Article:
The biggest tax error small businesses make; and how to avoid itPosted 2015 by admin
If only I had a £ for every time I have heard this – “Hi Chris, I have taken someone on, on a self-employed basis, but it’s OK because he gives me an invoice”. At this point my heart usually sinks.
It is fairly well know that the self-employed pay less tax than those in employment. The individual Worker can offset genuine business expenses against their income and the Engager can avoid costly Employers NIC as as well as related holiday and redundancy costs etc. So there is naturally a temptation to prefer self-employment to both parties.
Sadly, preference has very little to do with it. Over the years the Courts have had many chances to look at the relationship between the Engager and the Worker to determine what makes a person self-employed or employed.
There is no standard checklist and each situation will be decided on its own facts, but an answer of “Yes” to the following questions will point towards self-employment status and an answer of “No” towards employed status:
- Does the worker taking any financial risk?
- Can the worker benefit from sound management of the business?
- Does the worker work for anybody else?
- Can the worker send a substitute?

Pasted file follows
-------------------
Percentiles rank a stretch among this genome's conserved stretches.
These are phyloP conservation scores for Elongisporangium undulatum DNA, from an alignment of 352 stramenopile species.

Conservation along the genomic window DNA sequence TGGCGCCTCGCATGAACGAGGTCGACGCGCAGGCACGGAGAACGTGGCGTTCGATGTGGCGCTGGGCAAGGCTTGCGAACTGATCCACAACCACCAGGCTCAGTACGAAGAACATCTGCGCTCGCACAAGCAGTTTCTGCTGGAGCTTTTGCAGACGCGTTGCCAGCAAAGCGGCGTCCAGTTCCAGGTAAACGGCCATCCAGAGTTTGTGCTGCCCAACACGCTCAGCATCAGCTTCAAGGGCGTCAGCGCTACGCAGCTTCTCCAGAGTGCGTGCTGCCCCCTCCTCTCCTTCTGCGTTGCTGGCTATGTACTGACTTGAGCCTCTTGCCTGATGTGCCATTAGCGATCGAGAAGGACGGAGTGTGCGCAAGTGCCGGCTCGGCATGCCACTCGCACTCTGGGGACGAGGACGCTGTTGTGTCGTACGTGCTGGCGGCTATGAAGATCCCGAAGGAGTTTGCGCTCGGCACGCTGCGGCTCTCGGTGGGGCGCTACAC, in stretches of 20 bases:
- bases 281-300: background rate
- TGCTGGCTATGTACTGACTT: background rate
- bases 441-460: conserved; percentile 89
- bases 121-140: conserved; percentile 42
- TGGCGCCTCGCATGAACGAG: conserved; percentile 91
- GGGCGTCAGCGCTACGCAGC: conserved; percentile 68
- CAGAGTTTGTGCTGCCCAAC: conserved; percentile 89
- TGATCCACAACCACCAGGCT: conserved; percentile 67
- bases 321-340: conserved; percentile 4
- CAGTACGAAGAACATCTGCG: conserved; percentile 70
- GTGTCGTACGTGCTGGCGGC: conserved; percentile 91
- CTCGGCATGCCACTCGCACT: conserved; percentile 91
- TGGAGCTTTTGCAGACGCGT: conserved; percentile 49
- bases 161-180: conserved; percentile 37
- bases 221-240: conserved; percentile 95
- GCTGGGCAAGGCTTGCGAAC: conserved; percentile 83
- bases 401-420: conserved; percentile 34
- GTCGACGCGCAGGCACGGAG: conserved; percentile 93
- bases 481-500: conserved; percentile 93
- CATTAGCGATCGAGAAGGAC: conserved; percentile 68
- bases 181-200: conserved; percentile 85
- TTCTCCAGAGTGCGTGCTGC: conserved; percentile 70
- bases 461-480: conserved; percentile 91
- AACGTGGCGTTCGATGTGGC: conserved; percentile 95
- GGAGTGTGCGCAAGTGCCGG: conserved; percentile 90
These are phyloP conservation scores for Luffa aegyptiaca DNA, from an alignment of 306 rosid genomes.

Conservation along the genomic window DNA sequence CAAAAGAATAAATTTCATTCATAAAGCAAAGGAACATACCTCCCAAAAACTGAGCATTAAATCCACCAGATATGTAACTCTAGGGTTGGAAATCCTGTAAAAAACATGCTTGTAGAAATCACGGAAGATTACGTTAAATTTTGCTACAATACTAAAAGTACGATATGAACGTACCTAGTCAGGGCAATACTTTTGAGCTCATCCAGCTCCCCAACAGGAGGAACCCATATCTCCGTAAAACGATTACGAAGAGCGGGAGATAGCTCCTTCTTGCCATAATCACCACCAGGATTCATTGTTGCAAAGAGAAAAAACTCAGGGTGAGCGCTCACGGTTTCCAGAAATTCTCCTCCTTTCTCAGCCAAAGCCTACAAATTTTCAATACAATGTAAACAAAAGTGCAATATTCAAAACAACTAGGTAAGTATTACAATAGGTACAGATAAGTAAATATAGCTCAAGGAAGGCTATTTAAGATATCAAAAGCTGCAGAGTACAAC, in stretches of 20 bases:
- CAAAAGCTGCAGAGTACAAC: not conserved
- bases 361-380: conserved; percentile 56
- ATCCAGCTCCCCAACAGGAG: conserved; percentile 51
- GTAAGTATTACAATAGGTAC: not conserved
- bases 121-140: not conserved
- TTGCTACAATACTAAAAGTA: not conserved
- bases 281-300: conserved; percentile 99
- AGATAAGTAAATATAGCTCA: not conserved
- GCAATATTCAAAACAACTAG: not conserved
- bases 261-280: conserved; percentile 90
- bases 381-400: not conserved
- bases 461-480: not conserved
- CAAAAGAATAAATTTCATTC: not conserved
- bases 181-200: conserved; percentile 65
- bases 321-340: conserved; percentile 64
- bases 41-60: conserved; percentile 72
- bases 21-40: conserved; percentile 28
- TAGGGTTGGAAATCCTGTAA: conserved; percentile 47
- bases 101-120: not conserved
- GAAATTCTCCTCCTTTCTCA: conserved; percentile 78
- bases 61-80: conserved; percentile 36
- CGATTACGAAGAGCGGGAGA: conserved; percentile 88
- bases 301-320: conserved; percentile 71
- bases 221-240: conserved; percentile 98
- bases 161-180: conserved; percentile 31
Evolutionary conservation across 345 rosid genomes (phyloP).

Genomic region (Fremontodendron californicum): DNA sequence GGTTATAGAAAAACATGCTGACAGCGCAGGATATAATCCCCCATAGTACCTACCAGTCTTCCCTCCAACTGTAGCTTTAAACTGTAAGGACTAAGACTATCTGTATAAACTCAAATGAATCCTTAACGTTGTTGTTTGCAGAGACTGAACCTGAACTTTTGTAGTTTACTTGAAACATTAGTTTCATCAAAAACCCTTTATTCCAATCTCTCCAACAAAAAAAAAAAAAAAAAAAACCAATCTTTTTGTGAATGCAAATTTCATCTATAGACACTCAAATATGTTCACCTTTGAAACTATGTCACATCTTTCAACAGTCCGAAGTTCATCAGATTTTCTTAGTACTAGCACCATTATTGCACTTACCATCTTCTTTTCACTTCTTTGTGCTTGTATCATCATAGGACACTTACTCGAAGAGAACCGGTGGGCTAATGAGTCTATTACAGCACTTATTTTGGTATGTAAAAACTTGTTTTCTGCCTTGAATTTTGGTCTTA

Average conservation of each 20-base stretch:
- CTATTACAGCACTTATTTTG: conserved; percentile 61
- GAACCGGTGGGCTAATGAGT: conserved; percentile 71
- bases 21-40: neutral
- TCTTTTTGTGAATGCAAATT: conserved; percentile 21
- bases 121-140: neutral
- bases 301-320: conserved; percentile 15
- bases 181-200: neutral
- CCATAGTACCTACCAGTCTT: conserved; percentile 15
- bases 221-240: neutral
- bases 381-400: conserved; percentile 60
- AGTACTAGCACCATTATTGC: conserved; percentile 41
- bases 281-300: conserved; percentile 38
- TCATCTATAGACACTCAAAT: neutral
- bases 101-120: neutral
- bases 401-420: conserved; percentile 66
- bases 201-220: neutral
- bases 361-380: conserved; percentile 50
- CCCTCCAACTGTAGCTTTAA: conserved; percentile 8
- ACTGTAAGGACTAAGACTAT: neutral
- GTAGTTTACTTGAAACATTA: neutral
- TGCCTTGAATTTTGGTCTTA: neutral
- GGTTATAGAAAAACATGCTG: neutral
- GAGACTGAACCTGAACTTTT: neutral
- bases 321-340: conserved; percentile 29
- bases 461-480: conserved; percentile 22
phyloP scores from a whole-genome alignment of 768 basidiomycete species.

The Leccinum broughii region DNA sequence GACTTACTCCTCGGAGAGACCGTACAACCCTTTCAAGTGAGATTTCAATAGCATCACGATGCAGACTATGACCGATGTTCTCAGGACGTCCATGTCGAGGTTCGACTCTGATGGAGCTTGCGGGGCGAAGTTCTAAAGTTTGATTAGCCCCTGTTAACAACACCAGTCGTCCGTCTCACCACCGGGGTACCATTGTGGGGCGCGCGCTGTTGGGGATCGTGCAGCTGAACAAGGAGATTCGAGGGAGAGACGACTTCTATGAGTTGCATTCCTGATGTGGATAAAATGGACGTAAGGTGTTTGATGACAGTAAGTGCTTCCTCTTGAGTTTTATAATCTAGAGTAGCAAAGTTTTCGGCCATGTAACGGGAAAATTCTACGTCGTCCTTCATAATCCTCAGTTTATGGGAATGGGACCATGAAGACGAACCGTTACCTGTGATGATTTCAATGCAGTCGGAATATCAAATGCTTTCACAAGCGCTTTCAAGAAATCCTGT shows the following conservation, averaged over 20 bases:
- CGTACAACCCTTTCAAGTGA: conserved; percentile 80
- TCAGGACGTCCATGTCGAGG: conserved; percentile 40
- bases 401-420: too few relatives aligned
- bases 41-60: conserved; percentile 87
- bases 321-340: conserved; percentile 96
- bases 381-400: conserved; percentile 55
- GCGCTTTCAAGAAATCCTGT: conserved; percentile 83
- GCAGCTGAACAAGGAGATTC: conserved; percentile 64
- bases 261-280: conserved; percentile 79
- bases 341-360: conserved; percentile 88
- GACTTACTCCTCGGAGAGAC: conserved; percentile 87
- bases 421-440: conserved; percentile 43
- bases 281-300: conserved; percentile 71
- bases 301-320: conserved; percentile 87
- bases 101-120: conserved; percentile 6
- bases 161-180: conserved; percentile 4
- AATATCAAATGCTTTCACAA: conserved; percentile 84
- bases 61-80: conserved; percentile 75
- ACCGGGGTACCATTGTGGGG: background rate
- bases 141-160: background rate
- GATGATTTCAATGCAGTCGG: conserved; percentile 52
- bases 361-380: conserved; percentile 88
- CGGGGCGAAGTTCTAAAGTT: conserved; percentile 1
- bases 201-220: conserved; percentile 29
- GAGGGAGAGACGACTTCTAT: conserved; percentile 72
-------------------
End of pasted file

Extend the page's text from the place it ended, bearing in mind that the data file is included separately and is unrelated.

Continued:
- Does the worker provide his own tools etc?
- To an outsider does the worker appear to be independent of the organisation?
- Is there a lack of mutuality of obligation? ie can the engager decline to offer work and the worker decline to accept work?
- Does the engager have the right of control over the worker in the way in which he performs the work?
You will note that not on the list is “Does he give you an invoice”?
Regrettably, when I ask small business owners these questions I often receive a long list of “No’s” and I immediately inform them that the current practice must stop immediately. Either the Worker must come under PAYE or the arrangement is restructured so that the Worker can genuinely be treated as self-employed. This is not impossible but does need expert guidance.
HMRC PAYE inspectors must regard this as a little goldmine as it so simple to disprove Self-employed status and will gross up the payments made to the Worker and expect to be paid the PAYE that the Engager did not deduct along with Employers’ NIC plus penalties and interest. They can go back several years. The total figure can easily run into £000’s, tens of £000’s or even hundreds of £0000’s for even a relatively small business.
If you are engaging self-employed persons and you answer “No” to any of the questions above then I would recommend that you take advice from a firm of accountants such as ourselves who specialises in Status issues as soon as possible.